The Philadelphia Museum of Art is currently featuring more than 80 sculptural fashion creations by Italian designer Roberto Capucci in an exhibit called "Art Into Fashion." Capucci is known for his wild and interesting use of silhouettes and structural design elements to create fashion that's as much art as it is clothing. The exhibit marks the first survey of Capucci's works in the United States and also includes various sketches and drawings from past years.
Roberto Capucci was born in Rome in 1929 and sold his first design at age 18 to the wife of film director Roberto Rossellini. The "Art Into Fashion" exhibit runs through June 5, 2011.
Filed under: Apparel
Experimental, provocative, avant garde French fashion label Maison Martin Margiela has teamed up with London-based luxury eyewear manufacturer Cutler and Gross on its first full collection of sunglasses. The collection, handmade in Italy for both men and women, features two distinct concepts, "Wrong Size" and "Anatomic", both offered in acetate and metal varieties. The "Wrong Size" range highlights Martin Margiela's pension for deconstruction and the experimental. Classic Cutler and Gross aviator-style frames are deconstructed then reconstructed with wrong sized lenses, making for a decadent and distinct pair of sunglasses. The Anatomic range features extra-large futuristic, functional wraparounds that "anatomically" wrap around the wearer's whole face providing absolute coverage. Prices for the collection, now available via haute online eyewear boutique Eyegoodies, range from $550 – $680 per pair.
Gallery: Paris Between the Wars
Filed under: Apparel
The Victoria's Secret sirens have brightened up this miserable late winter weather with a preview of sexy swim fashions for spring and summer. The lingerie leviathan whisked South African stunner Candice Swanepoel (above), Brazilian bombshell Alessandra Ambrosio, Minsk minx Maryna Linchuk and more to St. Tropez to frolic in the sun in their latest creations. Leopard prints, bright batiks, near-psychedelic patterns and a smattering of sequins make for an anything-but-understated selection of swimwear. The full collection can be seen in the new Victoria's Secret Swim 2011 catalog hitting mailboxes this week, featuring 50 pages of eye-popping pix. Check out the gallery for a preview.
French fashion label Façonnable, born from a tailor's atelier in Nice in the 1950s, has always been one of our favorite men's style staples. Now the company, which is committed to innovation, quality fabrics, impeccable cuts and singular details, is launching a new line called Façonnable Jeans, adding a contemporary spin to its portfolio. Inspired by the relaxed lifestyle of the Côte d'Azur, Façonnable Jeans offers the best of the world of denim while adhering to the principles of fine tailoring the brand is known for.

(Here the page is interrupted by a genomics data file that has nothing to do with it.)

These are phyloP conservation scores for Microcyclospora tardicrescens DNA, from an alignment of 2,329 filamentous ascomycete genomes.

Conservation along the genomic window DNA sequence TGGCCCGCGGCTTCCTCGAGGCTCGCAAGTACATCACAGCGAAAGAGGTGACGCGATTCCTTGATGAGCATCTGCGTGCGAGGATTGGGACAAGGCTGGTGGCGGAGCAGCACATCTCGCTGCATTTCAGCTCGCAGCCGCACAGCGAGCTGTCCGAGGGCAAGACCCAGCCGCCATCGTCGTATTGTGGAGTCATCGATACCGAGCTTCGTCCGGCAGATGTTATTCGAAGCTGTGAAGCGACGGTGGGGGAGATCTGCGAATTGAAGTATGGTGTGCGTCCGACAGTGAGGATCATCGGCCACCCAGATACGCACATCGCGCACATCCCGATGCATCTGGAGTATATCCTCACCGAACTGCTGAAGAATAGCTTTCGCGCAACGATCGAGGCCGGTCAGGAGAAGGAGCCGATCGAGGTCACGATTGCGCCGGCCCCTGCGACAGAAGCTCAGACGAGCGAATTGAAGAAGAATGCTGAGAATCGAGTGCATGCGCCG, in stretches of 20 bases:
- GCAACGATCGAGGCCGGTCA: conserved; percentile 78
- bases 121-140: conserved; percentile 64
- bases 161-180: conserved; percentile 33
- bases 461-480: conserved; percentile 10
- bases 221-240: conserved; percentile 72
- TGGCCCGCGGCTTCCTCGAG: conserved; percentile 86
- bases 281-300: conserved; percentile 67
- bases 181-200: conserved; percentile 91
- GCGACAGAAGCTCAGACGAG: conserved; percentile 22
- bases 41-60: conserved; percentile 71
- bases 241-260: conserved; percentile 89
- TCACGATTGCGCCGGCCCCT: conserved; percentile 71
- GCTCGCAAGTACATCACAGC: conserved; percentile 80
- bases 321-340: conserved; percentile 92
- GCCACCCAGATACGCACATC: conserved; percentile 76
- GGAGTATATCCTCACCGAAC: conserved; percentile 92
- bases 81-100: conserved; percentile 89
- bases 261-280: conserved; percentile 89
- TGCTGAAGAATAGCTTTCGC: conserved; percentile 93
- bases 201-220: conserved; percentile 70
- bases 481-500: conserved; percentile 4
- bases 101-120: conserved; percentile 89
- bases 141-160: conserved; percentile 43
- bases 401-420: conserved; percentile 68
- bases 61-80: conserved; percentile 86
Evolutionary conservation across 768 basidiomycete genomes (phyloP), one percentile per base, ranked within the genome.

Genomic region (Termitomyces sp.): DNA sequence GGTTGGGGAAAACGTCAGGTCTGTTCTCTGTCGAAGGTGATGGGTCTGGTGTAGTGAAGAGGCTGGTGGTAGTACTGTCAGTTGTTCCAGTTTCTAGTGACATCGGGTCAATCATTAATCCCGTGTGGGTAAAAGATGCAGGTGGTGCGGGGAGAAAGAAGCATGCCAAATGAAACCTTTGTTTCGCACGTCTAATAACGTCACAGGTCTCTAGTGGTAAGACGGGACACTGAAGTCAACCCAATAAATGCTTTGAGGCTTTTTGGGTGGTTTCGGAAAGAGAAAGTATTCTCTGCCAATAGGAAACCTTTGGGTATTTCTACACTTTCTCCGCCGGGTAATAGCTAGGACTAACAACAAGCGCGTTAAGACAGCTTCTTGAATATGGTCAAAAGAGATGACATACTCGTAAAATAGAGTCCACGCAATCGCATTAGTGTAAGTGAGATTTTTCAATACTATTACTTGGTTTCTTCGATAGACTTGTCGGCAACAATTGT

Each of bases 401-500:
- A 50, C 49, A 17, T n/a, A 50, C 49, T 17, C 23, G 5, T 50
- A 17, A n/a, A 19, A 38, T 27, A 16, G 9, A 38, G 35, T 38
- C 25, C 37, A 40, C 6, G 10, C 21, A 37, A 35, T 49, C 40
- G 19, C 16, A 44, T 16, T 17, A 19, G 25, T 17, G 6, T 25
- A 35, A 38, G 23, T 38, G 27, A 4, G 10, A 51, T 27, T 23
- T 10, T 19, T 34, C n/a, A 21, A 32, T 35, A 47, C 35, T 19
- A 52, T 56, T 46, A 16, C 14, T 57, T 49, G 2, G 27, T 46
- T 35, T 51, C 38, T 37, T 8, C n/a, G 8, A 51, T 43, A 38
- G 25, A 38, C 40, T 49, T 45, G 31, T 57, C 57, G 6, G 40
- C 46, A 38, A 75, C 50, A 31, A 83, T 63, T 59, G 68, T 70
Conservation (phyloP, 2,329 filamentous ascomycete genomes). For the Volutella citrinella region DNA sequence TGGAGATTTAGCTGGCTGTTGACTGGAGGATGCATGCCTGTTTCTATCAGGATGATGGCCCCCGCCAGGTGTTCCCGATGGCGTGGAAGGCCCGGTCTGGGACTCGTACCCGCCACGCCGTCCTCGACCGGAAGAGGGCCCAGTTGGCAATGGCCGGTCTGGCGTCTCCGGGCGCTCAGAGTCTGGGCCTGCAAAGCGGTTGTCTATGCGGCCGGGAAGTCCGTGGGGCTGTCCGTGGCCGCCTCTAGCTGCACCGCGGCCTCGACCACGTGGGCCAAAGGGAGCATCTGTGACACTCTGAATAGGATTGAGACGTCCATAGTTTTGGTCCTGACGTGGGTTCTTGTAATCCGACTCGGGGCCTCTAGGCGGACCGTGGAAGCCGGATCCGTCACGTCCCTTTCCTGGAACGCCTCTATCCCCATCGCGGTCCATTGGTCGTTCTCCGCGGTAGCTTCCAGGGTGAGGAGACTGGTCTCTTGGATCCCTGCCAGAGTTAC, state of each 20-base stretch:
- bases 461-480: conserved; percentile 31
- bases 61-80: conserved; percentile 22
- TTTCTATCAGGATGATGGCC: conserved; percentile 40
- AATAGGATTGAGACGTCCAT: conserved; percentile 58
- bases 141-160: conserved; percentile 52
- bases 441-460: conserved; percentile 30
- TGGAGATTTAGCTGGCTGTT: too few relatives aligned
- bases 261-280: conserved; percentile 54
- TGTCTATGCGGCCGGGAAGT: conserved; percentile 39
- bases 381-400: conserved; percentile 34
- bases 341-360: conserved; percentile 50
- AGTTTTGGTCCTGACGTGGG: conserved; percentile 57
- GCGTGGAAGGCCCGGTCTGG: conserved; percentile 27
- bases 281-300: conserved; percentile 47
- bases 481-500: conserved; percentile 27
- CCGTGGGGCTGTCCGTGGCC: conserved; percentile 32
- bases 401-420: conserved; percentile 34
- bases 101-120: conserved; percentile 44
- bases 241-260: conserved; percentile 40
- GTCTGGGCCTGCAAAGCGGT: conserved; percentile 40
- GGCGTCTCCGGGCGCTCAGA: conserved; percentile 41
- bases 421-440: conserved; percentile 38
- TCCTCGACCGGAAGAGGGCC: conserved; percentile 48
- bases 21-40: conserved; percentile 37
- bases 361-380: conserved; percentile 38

Refined stitching; the finest materials such as Japanese chambray; and contemporary fits distinguish the new collection, while prewashing and hand finishing guarantee a soft feel and unique patina. The new collection encompasses more than just jeans to round out the wardrobe, including khakis, washed cotton polos and T-shirts, and various styles of jackets, along with stylish accessories such as pocket squares and handmade ties, shoes, bags, belts, scarves, caps and boxer shorts.
Gallery: Faconnable Jeans Collection
Moncler, the French–Italian luxury sport label founded in 1952 famed for its stylish down jackets, took over New York's Grand Central Terminal on Sunday evening for a "flash mob" themed Fashion Week presentation. 180 models descended on the NYC landmark clad in designs from Moncler's Grenoble Fall 2011 collection for a seven-minute choreographed performance inspired by the work of Bob Fosse and garments that "combine contemporary style with the high performance of the active sphere." The spectacle delighted passers-by, while another 200 performers infiltrated their ranks disguised as fellow commuters.
Key elements of the Grenoble collection for both men and women blend the brand's heritage with ultra-contemporary styling. Tweed is used with a waterproof finish for heat-sealed snowboarding pants and a ski suit, with elasticized panels down the side. The fabrics are warm and light, including stretch flannels, wool denim, worn Ventile cottons with an opaque look borrowed from truck tarpaulins, natural waterproofs, and innovative materials such as trilaminate. Pieces are designed to be layered and incorporate hoods, warm quilting and exclusive technical padding. Colors are full and intense with a retro feel in burgundy red, mustard yellow and green-grey.
Gallery: Moncler Grenoble at Grand Central
The glamourous gown shown above, a silk ball gown embroidered with metallic threads, pearls and sequins, by French designer Pierre Balmain from his fall/winter 1953-1954 collection, is just one of the items that will be on view at the Indianapolis Museum of Art, as part of the "Material World" exhibit starting on April 22. The Material World exhibit showcases textiles and personal adornment from cultures around the world focusing on the role of how textiles and ornamentation have been used throughout time to indicate wealth, status and power. The exhibition highlights fabrics adorned with luxurious materials including gold and metallic threads, beads, shells, mirrors, semi-precious stones, bones, fur and feathers. Items range from a Buddhist bone apron to Dior and Chanel couture pieces and span several centuries to the present day.